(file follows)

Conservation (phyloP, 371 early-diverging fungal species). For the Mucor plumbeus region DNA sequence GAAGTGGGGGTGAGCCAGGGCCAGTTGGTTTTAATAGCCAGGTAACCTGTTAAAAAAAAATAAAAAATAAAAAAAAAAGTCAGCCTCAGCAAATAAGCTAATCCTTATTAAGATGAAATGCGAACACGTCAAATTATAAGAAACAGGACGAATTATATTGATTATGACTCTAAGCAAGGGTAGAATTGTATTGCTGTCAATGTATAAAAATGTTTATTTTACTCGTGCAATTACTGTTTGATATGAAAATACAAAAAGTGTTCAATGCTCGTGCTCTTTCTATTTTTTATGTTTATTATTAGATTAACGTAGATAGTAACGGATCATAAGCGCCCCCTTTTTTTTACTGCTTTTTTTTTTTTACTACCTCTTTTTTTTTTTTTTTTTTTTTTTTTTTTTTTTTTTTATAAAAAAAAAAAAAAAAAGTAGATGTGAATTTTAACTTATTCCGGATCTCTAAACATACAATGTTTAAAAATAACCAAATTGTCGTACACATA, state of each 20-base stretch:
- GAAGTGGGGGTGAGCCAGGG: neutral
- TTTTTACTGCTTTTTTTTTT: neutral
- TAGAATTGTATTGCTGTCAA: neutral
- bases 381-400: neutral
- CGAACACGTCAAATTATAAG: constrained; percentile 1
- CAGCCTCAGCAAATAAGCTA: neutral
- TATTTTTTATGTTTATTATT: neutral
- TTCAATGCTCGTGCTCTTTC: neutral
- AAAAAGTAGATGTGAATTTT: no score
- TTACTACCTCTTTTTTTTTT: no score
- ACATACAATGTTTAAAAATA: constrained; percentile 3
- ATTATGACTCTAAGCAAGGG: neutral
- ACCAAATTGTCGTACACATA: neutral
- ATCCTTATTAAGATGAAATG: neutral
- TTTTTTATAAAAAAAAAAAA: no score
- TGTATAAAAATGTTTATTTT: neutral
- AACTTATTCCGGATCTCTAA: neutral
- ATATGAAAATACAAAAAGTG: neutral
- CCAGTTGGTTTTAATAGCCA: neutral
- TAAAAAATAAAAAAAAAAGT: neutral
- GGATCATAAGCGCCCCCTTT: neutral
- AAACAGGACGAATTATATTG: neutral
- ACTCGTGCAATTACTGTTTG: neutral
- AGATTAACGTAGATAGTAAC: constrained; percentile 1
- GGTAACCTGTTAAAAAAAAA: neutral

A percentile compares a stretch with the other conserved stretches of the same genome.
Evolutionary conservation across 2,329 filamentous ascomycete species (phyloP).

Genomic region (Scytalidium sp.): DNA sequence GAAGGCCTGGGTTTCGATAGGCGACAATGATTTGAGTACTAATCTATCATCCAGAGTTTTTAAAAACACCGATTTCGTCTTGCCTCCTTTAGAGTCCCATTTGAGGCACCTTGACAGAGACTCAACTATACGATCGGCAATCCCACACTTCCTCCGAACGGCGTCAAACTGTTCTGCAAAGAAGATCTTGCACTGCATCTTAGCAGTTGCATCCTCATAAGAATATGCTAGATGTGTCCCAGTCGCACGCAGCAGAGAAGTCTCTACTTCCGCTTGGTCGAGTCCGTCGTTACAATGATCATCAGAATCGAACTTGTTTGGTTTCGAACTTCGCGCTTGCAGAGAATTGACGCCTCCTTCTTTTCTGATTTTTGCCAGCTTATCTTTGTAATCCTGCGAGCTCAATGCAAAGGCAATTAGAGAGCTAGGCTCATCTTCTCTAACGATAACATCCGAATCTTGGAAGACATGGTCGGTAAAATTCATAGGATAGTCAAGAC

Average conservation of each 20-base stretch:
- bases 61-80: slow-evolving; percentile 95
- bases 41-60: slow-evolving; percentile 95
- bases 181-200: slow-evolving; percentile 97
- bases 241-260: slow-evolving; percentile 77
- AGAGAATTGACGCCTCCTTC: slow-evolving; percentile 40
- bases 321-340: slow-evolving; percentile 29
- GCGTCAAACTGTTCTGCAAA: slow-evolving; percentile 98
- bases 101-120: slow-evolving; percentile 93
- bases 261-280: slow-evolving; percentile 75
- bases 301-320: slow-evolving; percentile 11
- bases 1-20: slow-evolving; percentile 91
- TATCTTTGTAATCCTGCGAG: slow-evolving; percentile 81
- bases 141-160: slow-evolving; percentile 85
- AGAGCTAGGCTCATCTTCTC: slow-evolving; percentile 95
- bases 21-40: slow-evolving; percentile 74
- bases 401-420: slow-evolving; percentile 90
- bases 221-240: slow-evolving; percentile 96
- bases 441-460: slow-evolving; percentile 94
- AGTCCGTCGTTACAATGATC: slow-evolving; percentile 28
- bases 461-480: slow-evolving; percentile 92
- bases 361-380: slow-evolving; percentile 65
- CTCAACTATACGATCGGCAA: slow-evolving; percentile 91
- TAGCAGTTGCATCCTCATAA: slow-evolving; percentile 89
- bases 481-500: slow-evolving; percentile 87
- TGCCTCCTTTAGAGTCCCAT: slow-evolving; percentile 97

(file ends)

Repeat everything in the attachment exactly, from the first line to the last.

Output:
Conservation (phyloP, 371 early-diverging fungal species). For the Mucor plumbeus region DNA sequence GAAGTGGGGGTGAGCCAGGGCCAGTTGGTTTTAATAGCCAGGTAACCTGTTAAAAAAAAATAAAAAATAAAAAAAAAAGTCAGCCTCAGCAAATAAGCTAATCCTTATTAAGATGAAATGCGAACACGTCAAATTATAAGAAACAGGACGAATTATATTGATTATGACTCTAAGCAAGGGTAGAATTGTATTGCTGTCAATGTATAAAAATGTTTATTTTACTCGTGCAATTACTGTTTGATATGAAAATACAAAAAGTGTTCAATGCTCGTGCTCTTTCTATTTTTTATGTTTATTATTAGATTAACGTAGATAGTAACGGATCATAAGCGCCCCCTTTTTTTTACTGCTTTTTTTTTTTTACTACCTCTTTTTTTTTTTTTTTTTTTTTTTTTTTTTTTTTTTTATAAAAAAAAAAAAAAAAAGTAGATGTGAATTTTAACTTATTCCGGATCTCTAAACATACAATGTTTAAAAATAACCAAATTGTCGTACACATA, state of each 20-base stretch:
- GAAGTGGGGGTGAGCCAGGG: neutral
- TTTTTACTGCTTTTTTTTTT: neutral
- TAGAATTGTATTGCTGTCAA: neutral
- bases 381-400: neutral
- CGAACACGTCAAATTATAAG: constrained; percentile 1
- CAGCCTCAGCAAATAAGCTA: neutral
- TATTTTTTATGTTTATTATT: neutral
- TTCAATGCTCGTGCTCTTTC: neutral
- AAAAAGTAGATGTGAATTTT: no score
- TTACTACCTCTTTTTTTTTT: no score
- ACATACAATGTTTAAAAATA: constrained; percentile 3
- ATTATGACTCTAAGCAAGGG: neutral
- ACCAAATTGTCGTACACATA: neutral
- ATCCTTATTAAGATGAAATG: neutral
- TTTTTTATAAAAAAAAAAAA: no score
- TGTATAAAAATGTTTATTTT: neutral
- AACTTATTCCGGATCTCTAA: neutral
- ATATGAAAATACAAAAAGTG: neutral
- CCAGTTGGTTTTAATAGCCA: neutral
- TAAAAAATAAAAAAAAAAGT: neutral
- GGATCATAAGCGCCCCCTTT: neutral
- AAACAGGACGAATTATATTG: neutral
- ACTCGTGCAATTACTGTTTG: neutral
- AGATTAACGTAGATAGTAAC: constrained; percentile 1
- GGTAACCTGTTAAAAAAAAA: neutral

A percentile compares a stretch with the other conserved stretches of the same genome.
Evolutionary conservation across 2,329 filamentous ascomycete species (phyloP).

Genomic region (Scytalidium sp.): DNA sequence GAAGGCCTGGGTTTCGATAGGCGACAATGATTTGAGTACTAATCTATCATCCAGAGTTTTTAAAAACACCGATTTCGTCTTGCCTCCTTTAGAGTCCCATTTGAGGCACCTTGACAGAGACTCAACTATACGATCGGCAATCCCACACTTCCTCCGAACGGCGTCAAACTGTTCTGCAAAGAAGATCTTGCACTGCATCTTAGCAGTTGCATCCTCATAAGAATATGCTAGATGTGTCCCAGTCGCACGCAGCAGAGAAGTCTCTACTTCCGCTTGGTCGAGTCCGTCGTTACAATGATCATCAGAATCGAACTTGTTTGGTTTCGAACTTCGCGCTTGCAGAGAATTGACGCCTCCTTCTTTTCTGATTTTTGCCAGCTTATCTTTGTAATCCTGCGAGCTCAATGCAAAGGCAATTAGAGAGCTAGGCTCATCTTCTCTAACGATAACATCCGAATCTTGGAAGACATGGTCGGTAAAATTCATAGGATAGTCAAGAC

Average conservation of each 20-base stretch:
- bases 61-80: slow-evolving; percentile 95
- bases 41-60: slow-evolving; percentile 95
- bases 181-200: slow-evolving; percentile 97
- bases 241-260: slow-evolving; percentile 77
- AGAGAATTGACGCCTCCTTC: slow-evolving; percentile 40
- bases 321-340: slow-evolving; percentile 29
- GCGTCAAACTGTTCTGCAAA: slow-evolving; percentile 98
- bases 101-120: slow-evolving; percentile 93
- bases 261-280: slow-evolving; percentile 75
- bases 301-320: slow-evolving; percentile 11
- bases 1-20: slow-evolving; percentile 91
- TATCTTTGTAATCCTGCGAG: slow-evolving; percentile 81
- bases 141-160: slow-evolving; percentile 85
- AGAGCTAGGCTCATCTTCTC: slow-evolving; percentile 95
- bases 21-40: slow-evolving; percentile 74
- bases 401-420: slow-evolving; percentile 90
- bases 221-240: slow-evolving; percentile 96
- bases 441-460: slow-evolving; percentile 94
- AGTCCGTCGTTACAATGATC: slow-evolving; percentile 28
- bases 461-480: slow-evolving; percentile 92
- bases 361-380: slow-evolving; percentile 65
- CTCAACTATACGATCGGCAA: slow-evolving; percentile 91
- TAGCAGTTGCATCCTCATAA: slow-evolving; percentile 89
- bases 481-500: slow-evolving; percentile 87
- TGCCTCCTTTAGAGTCCCAT: slow-evolving; percentile 97